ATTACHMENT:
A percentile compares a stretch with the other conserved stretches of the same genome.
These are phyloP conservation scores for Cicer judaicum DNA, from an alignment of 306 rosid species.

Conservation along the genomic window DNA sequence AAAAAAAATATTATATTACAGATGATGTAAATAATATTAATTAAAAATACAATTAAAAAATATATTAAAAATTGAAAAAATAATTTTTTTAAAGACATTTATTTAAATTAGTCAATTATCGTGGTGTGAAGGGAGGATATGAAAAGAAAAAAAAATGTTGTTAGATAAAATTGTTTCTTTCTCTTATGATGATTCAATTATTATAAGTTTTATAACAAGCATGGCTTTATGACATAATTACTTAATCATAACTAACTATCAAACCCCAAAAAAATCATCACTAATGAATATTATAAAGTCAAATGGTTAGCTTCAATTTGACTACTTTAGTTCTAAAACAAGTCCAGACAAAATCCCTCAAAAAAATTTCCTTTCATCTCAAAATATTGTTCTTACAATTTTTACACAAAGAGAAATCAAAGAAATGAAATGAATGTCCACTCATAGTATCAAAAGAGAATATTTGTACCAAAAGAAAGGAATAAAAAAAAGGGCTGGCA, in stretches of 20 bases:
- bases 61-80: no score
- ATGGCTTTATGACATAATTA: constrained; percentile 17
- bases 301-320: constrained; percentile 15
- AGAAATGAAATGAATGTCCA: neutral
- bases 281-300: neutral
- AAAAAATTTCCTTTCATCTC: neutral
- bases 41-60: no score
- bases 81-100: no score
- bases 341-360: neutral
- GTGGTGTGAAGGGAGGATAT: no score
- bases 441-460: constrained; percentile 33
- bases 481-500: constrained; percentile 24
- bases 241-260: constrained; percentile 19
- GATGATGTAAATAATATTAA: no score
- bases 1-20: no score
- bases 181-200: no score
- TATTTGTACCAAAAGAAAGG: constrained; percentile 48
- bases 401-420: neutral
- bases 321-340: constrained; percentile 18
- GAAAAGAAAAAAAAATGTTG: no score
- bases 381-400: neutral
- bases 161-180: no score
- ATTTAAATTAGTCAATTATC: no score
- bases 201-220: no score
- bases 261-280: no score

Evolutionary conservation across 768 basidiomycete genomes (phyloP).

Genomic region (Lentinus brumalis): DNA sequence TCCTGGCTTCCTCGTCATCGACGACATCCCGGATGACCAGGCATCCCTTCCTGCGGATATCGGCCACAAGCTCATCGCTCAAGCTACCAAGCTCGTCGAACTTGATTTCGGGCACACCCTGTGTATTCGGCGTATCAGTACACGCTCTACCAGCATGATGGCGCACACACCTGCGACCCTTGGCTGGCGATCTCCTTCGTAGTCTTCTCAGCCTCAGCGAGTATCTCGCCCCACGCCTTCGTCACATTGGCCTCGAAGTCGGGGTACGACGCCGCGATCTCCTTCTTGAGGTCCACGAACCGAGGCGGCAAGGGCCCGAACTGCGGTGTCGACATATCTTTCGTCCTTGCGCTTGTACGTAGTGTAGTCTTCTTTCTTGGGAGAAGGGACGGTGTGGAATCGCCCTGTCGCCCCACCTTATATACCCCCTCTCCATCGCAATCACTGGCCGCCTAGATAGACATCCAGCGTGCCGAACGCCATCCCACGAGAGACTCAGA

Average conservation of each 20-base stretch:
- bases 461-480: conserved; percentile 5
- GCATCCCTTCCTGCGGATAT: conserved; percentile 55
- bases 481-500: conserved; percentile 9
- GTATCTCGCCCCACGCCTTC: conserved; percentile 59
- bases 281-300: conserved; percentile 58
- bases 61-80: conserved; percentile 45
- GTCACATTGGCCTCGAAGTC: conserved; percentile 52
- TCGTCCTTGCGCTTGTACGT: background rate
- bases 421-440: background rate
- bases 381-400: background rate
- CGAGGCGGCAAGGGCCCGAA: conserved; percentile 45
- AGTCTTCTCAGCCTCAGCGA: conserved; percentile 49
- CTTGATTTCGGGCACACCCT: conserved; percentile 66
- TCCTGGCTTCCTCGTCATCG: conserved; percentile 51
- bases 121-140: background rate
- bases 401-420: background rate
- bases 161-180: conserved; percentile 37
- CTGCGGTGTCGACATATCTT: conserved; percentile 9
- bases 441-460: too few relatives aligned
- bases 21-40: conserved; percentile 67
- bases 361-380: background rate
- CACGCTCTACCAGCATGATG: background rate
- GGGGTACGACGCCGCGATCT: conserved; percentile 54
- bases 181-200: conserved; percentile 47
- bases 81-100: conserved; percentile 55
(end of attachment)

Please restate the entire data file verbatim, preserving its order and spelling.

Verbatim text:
A percentile compares a stretch with the other conserved stretches of the same genome.
These are phyloP conservation scores for Cicer judaicum DNA, from an alignment of 306 rosid species.

Conservation along the genomic window DNA sequence AAAAAAAATATTATATTACAGATGATGTAAATAATATTAATTAAAAATACAATTAAAAAATATATTAAAAATTGAAAAAATAATTTTTTTAAAGACATTTATTTAAATTAGTCAATTATCGTGGTGTGAAGGGAGGATATGAAAAGAAAAAAAAATGTTGTTAGATAAAATTGTTTCTTTCTCTTATGATGATTCAATTATTATAAGTTTTATAACAAGCATGGCTTTATGACATAATTACTTAATCATAACTAACTATCAAACCCCAAAAAAATCATCACTAATGAATATTATAAAGTCAAATGGTTAGCTTCAATTTGACTACTTTAGTTCTAAAACAAGTCCAGACAAAATCCCTCAAAAAAATTTCCTTTCATCTCAAAATATTGTTCTTACAATTTTTACACAAAGAGAAATCAAAGAAATGAAATGAATGTCCACTCATAGTATCAAAAGAGAATATTTGTACCAAAAGAAAGGAATAAAAAAAAGGGCTGGCA, in stretches of 20 bases:
- bases 61-80: no score
- ATGGCTTTATGACATAATTA: constrained; percentile 17
- bases 301-320: constrained; percentile 15
- AGAAATGAAATGAATGTCCA: neutral
- bases 281-300: neutral
- AAAAAATTTCCTTTCATCTC: neutral
- bases 41-60: no score
- bases 81-100: no score
- bases 341-360: neutral
- GTGGTGTGAAGGGAGGATAT: no score
- bases 441-460: constrained; percentile 33
- bases 481-500: constrained; percentile 24
- bases 241-260: constrained; percentile 19
- GATGATGTAAATAATATTAA: no score
- bases 1-20: no score
- bases 181-200: no score
- TATTTGTACCAAAAGAAAGG: constrained; percentile 48
- bases 401-420: neutral
- bases 321-340: constrained; percentile 18
- GAAAAGAAAAAAAAATGTTG: no score
- bases 381-400: neutral
- bases 161-180: no score
- ATTTAAATTAGTCAATTATC: no score
- bases 201-220: no score
- bases 261-280: no score

Evolutionary conservation across 768 basidiomycete genomes (phyloP).

Genomic region (Lentinus brumalis): DNA sequence TCCTGGCTTCCTCGTCATCGACGACATCCCGGATGACCAGGCATCCCTTCCTGCGGATATCGGCCACAAGCTCATCGCTCAAGCTACCAAGCTCGTCGAACTTGATTTCGGGCACACCCTGTGTATTCGGCGTATCAGTACACGCTCTACCAGCATGATGGCGCACACACCTGCGACCCTTGGCTGGCGATCTCCTTCGTAGTCTTCTCAGCCTCAGCGAGTATCTCGCCCCACGCCTTCGTCACATTGGCCTCGAAGTCGGGGTACGACGCCGCGATCTCCTTCTTGAGGTCCACGAACCGAGGCGGCAAGGGCCCGAACTGCGGTGTCGACATATCTTTCGTCCTTGCGCTTGTACGTAGTGTAGTCTTCTTTCTTGGGAGAAGGGACGGTGTGGAATCGCCCTGTCGCCCCACCTTATATACCCCCTCTCCATCGCAATCACTGGCCGCCTAGATAGACATCCAGCGTGCCGAACGCCATCCCACGAGAGACTCAGA

Average conservation of each 20-base stretch:
- bases 461-480: conserved; percentile 5
- GCATCCCTTCCTGCGGATAT: conserved; percentile 55
- bases 481-500: conserved; percentile 9
- GTATCTCGCCCCACGCCTTC: conserved; percentile 59
- bases 281-300: conserved; percentile 58
- bases 61-80: conserved; percentile 45
- GTCACATTGGCCTCGAAGTC: conserved; percentile 52
- TCGTCCTTGCGCTTGTACGT: background rate
- bases 421-440: background rate
- bases 381-400: background rate
- CGAGGCGGCAAGGGCCCGAA: conserved; percentile 45
- AGTCTTCTCAGCCTCAGCGA: conserved; percentile 49
- CTTGATTTCGGGCACACCCT: conserved; percentile 66
- TCCTGGCTTCCTCGTCATCG: conserved; percentile 51
- bases 121-140: background rate
- bases 401-420: background rate
- bases 161-180: conserved; percentile 37
- CTGCGGTGTCGACATATCTT: conserved; percentile 9
- bases 441-460: too few relatives aligned
- bases 21-40: conserved; percentile 67
- bases 361-380: background rate
- CACGCTCTACCAGCATGATG: background rate
- GGGGTACGACGCCGCGATCT: conserved; percentile 54
- bases 181-200: conserved; percentile 47
- bases 81-100: conserved; percentile 55